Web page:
*Chevrolet Colorado *Dodge Durango *Ford F-150 *Isuzu Ascender *Isuzu Axiom *Lexus Gx 470 *Nissan Pathfinder Armada *Nissan Titan *Toyota Tundra Double Cab *Volkswagen Touareg
Our Toughest Test Picks a WinnerWinning the 4-Wheel & Off-Road 4x4 of the Year award is a major achievement, and one that is coveted by the vehicle manufacturers that participate. They are fully aware of the significance of our test in their marketing and advertising strategies, and know that a yea or nay from our dedicated and experienced group of judges can make a big difference in how a vehicle is perceived by our readers. And that's because our readers know we put these vehicles through their paces without regard to the manufacturers' feelings: We test them to their limits-and beyond-to give our readership the honest scoop on this year's crop of new eligible vehicles. Making a decision to buy a new 4x4 truck or SUV is not taken lightly by our readers, and arming themselves with facts, figures, and honest opinions are what they want and rightfully deserve. They come to 4-Wheel & Off-Road for the truth, and that's what they get in our 4x4 of the Year contest.
For our 22nd year of testing we had only 10 vehicles, a big difference from last year's crop of 17. However, except for the Lexus GX 470 and Isuzu Axiom, each vehicle was completely new for this year, which was a welcome treat. The Axiom remained eligible due to the new direct-injection gasoline engine, which really wakes the vehicle up, and last year's winning GX 470 received a new Kinetic Suspension, which promises better on-road handling and off-road articulation.
As always, each vehicle needs to be on sale by January 15, with a production run that exceeds 2,500 to exclude one-offs and special concept vehicles. We also need the retail price of each rig far in advance of our sale date, since we factor them times three, with the lowest-priced entrant having the advantage. This ensures that money alone won't win the test, as the rig with the best value has an equal chance. And most importantly, all contestants must be equipped with a two-speed transfer case, instead of the all-wheel-drive Subarus, minivans, and crossover station wagons, which favor a single-speed version.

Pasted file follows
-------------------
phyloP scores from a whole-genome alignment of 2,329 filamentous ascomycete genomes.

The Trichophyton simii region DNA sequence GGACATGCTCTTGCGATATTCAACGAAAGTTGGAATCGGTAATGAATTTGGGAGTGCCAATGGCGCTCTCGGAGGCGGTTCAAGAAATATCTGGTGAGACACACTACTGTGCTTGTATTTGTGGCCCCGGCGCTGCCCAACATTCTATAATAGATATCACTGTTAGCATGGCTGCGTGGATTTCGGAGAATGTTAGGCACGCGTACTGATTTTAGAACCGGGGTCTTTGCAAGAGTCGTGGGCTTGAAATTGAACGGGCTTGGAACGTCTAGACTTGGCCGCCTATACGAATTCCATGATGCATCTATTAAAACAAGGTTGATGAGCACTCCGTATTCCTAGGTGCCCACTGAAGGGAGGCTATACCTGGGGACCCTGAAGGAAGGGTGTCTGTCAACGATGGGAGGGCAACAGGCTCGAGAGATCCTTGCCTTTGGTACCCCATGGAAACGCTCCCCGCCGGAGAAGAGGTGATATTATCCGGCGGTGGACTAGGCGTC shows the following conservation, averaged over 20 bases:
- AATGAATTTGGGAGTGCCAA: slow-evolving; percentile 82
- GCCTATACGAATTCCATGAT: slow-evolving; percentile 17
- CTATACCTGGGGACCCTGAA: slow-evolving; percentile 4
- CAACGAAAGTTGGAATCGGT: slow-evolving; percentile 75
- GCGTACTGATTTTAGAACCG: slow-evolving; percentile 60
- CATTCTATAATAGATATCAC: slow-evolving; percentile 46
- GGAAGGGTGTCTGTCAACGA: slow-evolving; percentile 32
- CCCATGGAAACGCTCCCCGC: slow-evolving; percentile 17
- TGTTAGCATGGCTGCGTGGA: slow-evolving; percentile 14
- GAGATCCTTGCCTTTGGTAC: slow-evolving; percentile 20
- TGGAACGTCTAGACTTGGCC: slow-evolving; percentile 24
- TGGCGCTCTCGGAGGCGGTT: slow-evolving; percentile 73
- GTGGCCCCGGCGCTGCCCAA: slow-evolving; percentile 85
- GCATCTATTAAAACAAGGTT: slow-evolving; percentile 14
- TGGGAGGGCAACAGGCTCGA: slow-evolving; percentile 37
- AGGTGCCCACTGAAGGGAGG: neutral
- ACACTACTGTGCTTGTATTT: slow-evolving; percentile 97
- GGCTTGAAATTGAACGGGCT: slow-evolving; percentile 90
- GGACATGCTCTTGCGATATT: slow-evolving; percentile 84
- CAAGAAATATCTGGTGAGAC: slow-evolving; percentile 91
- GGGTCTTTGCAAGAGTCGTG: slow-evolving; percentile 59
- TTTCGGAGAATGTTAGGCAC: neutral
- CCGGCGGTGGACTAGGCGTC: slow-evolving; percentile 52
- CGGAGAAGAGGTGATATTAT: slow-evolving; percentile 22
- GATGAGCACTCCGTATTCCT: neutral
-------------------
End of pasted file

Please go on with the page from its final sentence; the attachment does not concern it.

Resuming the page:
We also retain the winning vehicle for a full year of on- and off-road testing and commuting. This either confirms or contradicts our choice as the winner for our 4x4 of the Year test, and we report on the ride at the end of its term. So far, we've never had a winner that we'd rather turn back in at the end of its reign, and we don't believe we ever will. These rules, regulations, and real-world testing, rather than a car-based book's dirt-road romp, have made 4-Wheel & Off-Road the premier magazine in its field, as well as the respected name in judging and awarding true off-road prowess.
For our 2004 4x4 of the Year test we had 10 vehicles that were eligible and could abide by our rules, regulations, and standards. This year's contestants are: Chevrolet Colorado, Dodge Durango, Ford F-150, Isuzu Ascender, Isuzu Axiom, Lexus GX 470, Nissan Pathfinder Armada, Nissan Titan, Toyota Tundra Double Cab, and Volkswagen Touareg. Each vehicle gave us its all in this test, and everyone was a worthy competitor. Some of our preconceived notions were dashed, while others were firmly reinforced. Each vehicle showed us abilities that could have made it win this year's test, but only one could be picked as the winner of our coveted 2004 4x4 of the Year. Read on and see how each vehicle fared, and which one rightfully snags the crown from the rest of the pack.